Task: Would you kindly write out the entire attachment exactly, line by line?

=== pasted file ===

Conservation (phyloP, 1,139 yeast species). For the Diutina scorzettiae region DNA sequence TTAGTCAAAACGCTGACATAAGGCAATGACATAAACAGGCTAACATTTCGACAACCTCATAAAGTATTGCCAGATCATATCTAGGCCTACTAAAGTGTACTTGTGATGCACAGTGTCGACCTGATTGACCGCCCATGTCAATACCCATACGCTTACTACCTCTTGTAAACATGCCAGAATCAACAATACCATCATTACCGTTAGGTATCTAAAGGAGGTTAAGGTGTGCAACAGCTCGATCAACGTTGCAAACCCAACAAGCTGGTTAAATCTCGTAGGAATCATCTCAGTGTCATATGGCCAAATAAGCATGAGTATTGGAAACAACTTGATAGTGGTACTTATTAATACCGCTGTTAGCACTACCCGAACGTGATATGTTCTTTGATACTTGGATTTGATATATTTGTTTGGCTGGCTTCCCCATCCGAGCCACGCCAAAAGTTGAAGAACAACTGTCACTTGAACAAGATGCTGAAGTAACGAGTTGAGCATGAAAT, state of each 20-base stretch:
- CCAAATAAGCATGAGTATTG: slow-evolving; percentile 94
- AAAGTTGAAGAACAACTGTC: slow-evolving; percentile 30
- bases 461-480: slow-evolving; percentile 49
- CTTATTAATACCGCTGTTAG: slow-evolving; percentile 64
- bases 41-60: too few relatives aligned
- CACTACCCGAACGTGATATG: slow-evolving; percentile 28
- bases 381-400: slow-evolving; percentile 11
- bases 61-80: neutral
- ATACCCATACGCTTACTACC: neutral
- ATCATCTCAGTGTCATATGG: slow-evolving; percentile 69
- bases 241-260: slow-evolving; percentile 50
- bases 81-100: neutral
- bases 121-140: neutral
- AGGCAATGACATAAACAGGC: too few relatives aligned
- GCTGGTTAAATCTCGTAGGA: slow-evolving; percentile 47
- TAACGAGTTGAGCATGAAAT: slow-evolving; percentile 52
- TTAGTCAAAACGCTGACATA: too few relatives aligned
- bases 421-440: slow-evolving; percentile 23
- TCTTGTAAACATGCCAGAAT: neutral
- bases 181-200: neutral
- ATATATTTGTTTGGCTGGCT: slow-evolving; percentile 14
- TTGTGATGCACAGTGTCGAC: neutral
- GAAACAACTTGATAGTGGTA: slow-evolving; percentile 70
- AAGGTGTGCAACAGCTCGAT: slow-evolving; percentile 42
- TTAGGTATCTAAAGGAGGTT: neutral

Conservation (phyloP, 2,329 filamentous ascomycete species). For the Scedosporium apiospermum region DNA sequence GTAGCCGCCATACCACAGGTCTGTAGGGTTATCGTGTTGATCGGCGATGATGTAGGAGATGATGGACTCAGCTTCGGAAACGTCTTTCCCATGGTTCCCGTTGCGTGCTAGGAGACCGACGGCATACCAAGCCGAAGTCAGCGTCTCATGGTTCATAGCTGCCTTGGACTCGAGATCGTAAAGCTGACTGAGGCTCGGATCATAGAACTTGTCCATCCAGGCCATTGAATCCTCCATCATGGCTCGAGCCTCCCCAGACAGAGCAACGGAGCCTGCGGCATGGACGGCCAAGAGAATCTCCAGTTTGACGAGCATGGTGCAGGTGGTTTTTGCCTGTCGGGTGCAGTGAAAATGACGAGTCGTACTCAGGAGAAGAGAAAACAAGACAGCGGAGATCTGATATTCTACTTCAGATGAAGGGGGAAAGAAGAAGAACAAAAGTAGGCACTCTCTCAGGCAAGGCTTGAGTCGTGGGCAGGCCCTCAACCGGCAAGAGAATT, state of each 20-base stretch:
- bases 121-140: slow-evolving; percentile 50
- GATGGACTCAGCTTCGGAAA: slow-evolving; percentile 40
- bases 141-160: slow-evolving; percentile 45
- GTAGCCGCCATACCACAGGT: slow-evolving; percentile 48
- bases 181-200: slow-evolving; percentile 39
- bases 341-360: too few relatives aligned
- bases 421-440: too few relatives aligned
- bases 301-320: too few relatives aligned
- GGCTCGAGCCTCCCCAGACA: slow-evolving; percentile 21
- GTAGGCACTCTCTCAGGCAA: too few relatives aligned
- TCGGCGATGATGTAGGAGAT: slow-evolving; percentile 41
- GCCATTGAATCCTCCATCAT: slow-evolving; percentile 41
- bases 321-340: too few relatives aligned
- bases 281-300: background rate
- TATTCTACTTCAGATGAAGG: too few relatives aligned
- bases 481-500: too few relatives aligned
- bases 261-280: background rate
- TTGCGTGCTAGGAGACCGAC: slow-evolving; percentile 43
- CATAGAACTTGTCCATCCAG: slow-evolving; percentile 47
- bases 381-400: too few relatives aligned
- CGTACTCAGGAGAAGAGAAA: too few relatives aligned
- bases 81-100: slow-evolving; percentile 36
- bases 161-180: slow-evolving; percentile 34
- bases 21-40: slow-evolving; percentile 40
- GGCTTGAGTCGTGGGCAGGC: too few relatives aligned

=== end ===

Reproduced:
Conservation (phyloP, 1,139 yeast species). For the Diutina scorzettiae region DNA sequence TTAGTCAAAACGCTGACATAAGGCAATGACATAAACAGGCTAACATTTCGACAACCTCATAAAGTATTGCCAGATCATATCTAGGCCTACTAAAGTGTACTTGTGATGCACAGTGTCGACCTGATTGACCGCCCATGTCAATACCCATACGCTTACTACCTCTTGTAAACATGCCAGAATCAACAATACCATCATTACCGTTAGGTATCTAAAGGAGGTTAAGGTGTGCAACAGCTCGATCAACGTTGCAAACCCAACAAGCTGGTTAAATCTCGTAGGAATCATCTCAGTGTCATATGGCCAAATAAGCATGAGTATTGGAAACAACTTGATAGTGGTACTTATTAATACCGCTGTTAGCACTACCCGAACGTGATATGTTCTTTGATACTTGGATTTGATATATTTGTTTGGCTGGCTTCCCCATCCGAGCCACGCCAAAAGTTGAAGAACAACTGTCACTTGAACAAGATGCTGAAGTAACGAGTTGAGCATGAAAT, state of each 20-base stretch:
- CCAAATAAGCATGAGTATTG: slow-evolving; percentile 94
- AAAGTTGAAGAACAACTGTC: slow-evolving; percentile 30
- bases 461-480: slow-evolving; percentile 49
- CTTATTAATACCGCTGTTAG: slow-evolving; percentile 64
- bases 41-60: too few relatives aligned
- CACTACCCGAACGTGATATG: slow-evolving; percentile 28
- bases 381-400: slow-evolving; percentile 11
- bases 61-80: neutral
- ATACCCATACGCTTACTACC: neutral
- ATCATCTCAGTGTCATATGG: slow-evolving; percentile 69
- bases 241-260: slow-evolving; percentile 50
- bases 81-100: neutral
- bases 121-140: neutral
- AGGCAATGACATAAACAGGC: too few relatives aligned
- GCTGGTTAAATCTCGTAGGA: slow-evolving; percentile 47
- TAACGAGTTGAGCATGAAAT: slow-evolving; percentile 52
- TTAGTCAAAACGCTGACATA: too few relatives aligned
- bases 421-440: slow-evolving; percentile 23
- TCTTGTAAACATGCCAGAAT: neutral
- bases 181-200: neutral
- ATATATTTGTTTGGCTGGCT: slow-evolving; percentile 14
- TTGTGATGCACAGTGTCGAC: neutral
- GAAACAACTTGATAGTGGTA: slow-evolving; percentile 70
- AAGGTGTGCAACAGCTCGAT: slow-evolving; percentile 42
- TTAGGTATCTAAAGGAGGTT: neutral

Conservation (phyloP, 2,329 filamentous ascomycete species). For the Scedosporium apiospermum region DNA sequence GTAGCCGCCATACCACAGGTCTGTAGGGTTATCGTGTTGATCGGCGATGATGTAGGAGATGATGGACTCAGCTTCGGAAACGTCTTTCCCATGGTTCCCGTTGCGTGCTAGGAGACCGACGGCATACCAAGCCGAAGTCAGCGTCTCATGGTTCATAGCTGCCTTGGACTCGAGATCGTAAAGCTGACTGAGGCTCGGATCATAGAACTTGTCCATCCAGGCCATTGAATCCTCCATCATGGCTCGAGCCTCCCCAGACAGAGCAACGGAGCCTGCGGCATGGACGGCCAAGAGAATCTCCAGTTTGACGAGCATGGTGCAGGTGGTTTTTGCCTGTCGGGTGCAGTGAAAATGACGAGTCGTACTCAGGAGAAGAGAAAACAAGACAGCGGAGATCTGATATTCTACTTCAGATGAAGGGGGAAAGAAGAAGAACAAAAGTAGGCACTCTCTCAGGCAAGGCTTGAGTCGTGGGCAGGCCCTCAACCGGCAAGAGAATT, state of each 20-base stretch:
- bases 121-140: slow-evolving; percentile 50
- GATGGACTCAGCTTCGGAAA: slow-evolving; percentile 40
- bases 141-160: slow-evolving; percentile 45
- GTAGCCGCCATACCACAGGT: slow-evolving; percentile 48
- bases 181-200: slow-evolving; percentile 39
- bases 341-360: too few relatives aligned
- bases 421-440: too few relatives aligned
- bases 301-320: too few relatives aligned
- GGCTCGAGCCTCCCCAGACA: slow-evolving; percentile 21
- GTAGGCACTCTCTCAGGCAA: too few relatives aligned
- TCGGCGATGATGTAGGAGAT: slow-evolving; percentile 41
- GCCATTGAATCCTCCATCAT: slow-evolving; percentile 41
- bases 321-340: too few relatives aligned
- bases 281-300: background rate
- TATTCTACTTCAGATGAAGG: too few relatives aligned
- bases 481-500: too few relatives aligned
- bases 261-280: background rate
- TTGCGTGCTAGGAGACCGAC: slow-evolving; percentile 43
- CATAGAACTTGTCCATCCAG: slow-evolving; percentile 47
- bases 381-400: too few relatives aligned
- CGTACTCAGGAGAAGAGAAA: too few relatives aligned
- bases 81-100: slow-evolving; percentile 36
- bases 161-180: slow-evolving; percentile 34
- bases 21-40: slow-evolving; percentile 40
- GGCTTGAGTCGTGGGCAGGC: too few relatives aligned